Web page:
‘Time in the Netherlands sings,” wrote the Italian Edmondo De Amicis in 1874 in his book “Olanda,” referring to the sounds of the omnipresent carillons that accompanied him on his journey through Holland.
Princeton has its own version. At regular times, the fourth University Carilloneur, Lisa J. Lonie, climbs the 197 stairs of the Collegiate Gothic Cleveland Tower and starts to pound 20 tons of bronze bells with her fists and feet. A tsunami of sound pours out over the quiet town. Closing windows and doors makes no sense. Everyone in the widest range of earshot is recruited into her audience.
To quote Bertus Aafjes: “The whole sky is saturated with sound in an instant. It grumbles, it thunders, it hails, it clatters and suddenly there is another burst of sound.” The firmament is played, nothing less. Think of music as an atmospheric phenomenon.
Rhapsodic is not the first word that comes to mind when you think about the carillon. It is above all a firm message sent to the heavens, loud and clear. God created man puny and mortal, but man responds with timeless compositions that even the Creator does not imagine. And with the volume knob set on 10. Like an ecstatic puppeteer, the carilloneur pulls the strings that animate the sounds of the heavens.
The carillon tower is close to our house, part of the university’s picturesque graduate college that is rich with Harry Potteresque trappings. The PhD students are housed here, at a suitable distance from the undergraduates. In this pastoral environment they can focus on their dissertations, free of distractions. Except from the carillon, which is silent only at examination time.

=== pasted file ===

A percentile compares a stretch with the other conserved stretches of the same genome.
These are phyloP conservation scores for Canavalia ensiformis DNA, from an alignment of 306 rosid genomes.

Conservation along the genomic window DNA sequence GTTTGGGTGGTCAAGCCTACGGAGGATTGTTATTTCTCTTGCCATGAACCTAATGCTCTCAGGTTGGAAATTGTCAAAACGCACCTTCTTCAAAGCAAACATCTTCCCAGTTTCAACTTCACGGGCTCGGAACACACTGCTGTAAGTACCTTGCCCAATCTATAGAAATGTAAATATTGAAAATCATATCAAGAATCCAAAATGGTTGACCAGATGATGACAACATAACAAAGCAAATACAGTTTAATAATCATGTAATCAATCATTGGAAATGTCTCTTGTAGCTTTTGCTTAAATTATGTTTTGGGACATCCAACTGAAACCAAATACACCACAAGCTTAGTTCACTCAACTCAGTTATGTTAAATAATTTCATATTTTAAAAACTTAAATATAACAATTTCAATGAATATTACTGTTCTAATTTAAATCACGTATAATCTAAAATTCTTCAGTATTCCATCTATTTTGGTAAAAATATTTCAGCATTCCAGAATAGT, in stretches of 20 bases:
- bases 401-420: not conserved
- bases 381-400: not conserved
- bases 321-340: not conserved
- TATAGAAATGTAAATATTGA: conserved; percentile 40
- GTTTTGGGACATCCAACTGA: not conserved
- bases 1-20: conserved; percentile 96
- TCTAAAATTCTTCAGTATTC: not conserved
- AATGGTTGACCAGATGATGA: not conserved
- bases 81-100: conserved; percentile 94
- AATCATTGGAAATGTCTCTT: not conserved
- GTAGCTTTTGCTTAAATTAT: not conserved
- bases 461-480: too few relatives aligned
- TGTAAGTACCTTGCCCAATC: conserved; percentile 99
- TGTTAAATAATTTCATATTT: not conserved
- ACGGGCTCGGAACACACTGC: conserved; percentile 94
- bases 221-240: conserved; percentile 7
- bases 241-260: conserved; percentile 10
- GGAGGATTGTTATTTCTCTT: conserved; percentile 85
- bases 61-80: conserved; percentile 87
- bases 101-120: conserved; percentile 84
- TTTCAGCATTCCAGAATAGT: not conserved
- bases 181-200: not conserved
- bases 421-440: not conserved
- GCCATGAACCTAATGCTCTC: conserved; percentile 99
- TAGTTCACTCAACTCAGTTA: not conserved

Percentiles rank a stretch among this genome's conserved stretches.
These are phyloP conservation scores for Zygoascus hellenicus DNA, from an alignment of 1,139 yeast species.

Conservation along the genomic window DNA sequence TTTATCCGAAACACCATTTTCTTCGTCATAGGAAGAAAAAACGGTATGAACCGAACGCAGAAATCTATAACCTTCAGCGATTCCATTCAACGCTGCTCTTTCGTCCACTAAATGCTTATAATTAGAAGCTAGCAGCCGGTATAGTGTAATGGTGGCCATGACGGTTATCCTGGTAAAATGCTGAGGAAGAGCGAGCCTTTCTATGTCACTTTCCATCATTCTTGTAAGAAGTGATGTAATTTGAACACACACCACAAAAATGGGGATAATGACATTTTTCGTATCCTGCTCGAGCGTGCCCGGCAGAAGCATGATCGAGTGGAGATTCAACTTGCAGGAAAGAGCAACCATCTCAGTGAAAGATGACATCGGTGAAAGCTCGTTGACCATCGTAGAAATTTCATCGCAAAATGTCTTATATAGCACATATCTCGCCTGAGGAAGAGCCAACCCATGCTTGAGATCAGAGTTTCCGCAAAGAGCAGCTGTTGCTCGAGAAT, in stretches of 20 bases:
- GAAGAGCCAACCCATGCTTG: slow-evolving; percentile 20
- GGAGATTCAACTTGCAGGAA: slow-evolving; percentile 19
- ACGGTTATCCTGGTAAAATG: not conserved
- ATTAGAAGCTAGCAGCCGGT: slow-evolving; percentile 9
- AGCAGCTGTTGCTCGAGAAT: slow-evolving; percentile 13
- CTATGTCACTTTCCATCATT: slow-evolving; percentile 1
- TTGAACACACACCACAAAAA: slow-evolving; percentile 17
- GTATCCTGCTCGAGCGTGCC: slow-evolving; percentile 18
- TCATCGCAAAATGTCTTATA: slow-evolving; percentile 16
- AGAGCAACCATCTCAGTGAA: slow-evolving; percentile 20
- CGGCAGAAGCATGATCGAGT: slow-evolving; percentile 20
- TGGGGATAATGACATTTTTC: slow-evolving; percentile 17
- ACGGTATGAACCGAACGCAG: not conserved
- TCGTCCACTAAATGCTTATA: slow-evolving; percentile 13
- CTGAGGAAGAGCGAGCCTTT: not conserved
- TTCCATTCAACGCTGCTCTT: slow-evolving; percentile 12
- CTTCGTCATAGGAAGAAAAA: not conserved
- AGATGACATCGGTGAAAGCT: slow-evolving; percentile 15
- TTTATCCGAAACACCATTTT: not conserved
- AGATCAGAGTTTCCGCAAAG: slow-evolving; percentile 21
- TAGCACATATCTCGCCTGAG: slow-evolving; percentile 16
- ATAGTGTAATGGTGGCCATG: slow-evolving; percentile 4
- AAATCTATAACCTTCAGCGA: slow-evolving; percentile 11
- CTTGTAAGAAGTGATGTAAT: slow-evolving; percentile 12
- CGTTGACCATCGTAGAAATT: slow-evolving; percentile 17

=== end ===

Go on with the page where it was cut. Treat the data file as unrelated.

Bell towers have run like a heartbeat through my own life. On the market square in my Dutch home town, Roermond, the carillon sounded above the shouts of the merchants. At the top of the Dom Tower in Utrecht I gave my college graduation party, when the guests held their hands as the bells rang. In Amsterdam I lay in my bed at night and tried to distinguish the sounds and melodies of the different churches and the Royal Palace on Dam Square.
For a while we lived in the neighborhood near the very loud Western Church. Our neighbor, who, incidentally, did not shy away from using his power saw for hours on Sunday mornings, was so annoyed by the bells that he started a petition to silence the carillon. Shouldn’t the clock care if people wanted to sleep? The reaction was predictable. When you arrive at the Western, you arrive at the church that Anne Frank heard and wrote about. His movement failed.
The carillon in Princeton also has a loyal fan base. During the warmest concert season, people from all over the world come to listen every Sunday. They sit in the grass on their quilts or bring their own folding chairs. They all look up at the confident tower from which both Bach and the Beatles sound.
There is, how could it be otherwise, a clear Dutch touch to this American carillon. A clock has been cast in Aarle-Rixtel. It is not uncommon for a guest carilloneur from the Netherlands to visit and play. And recently Princeton’s Lisa Lonie played the carillon in my home town of Roermond. In my imagination, I could hear the bells ringing out over the ocean. The firmament carries far.
Pia de Jong is a Dutch writer who lives in Princeton. Her bestselling memoir, “Charlotte,” was published in 2017 in the U.S. She can be contacted at piadejong.com.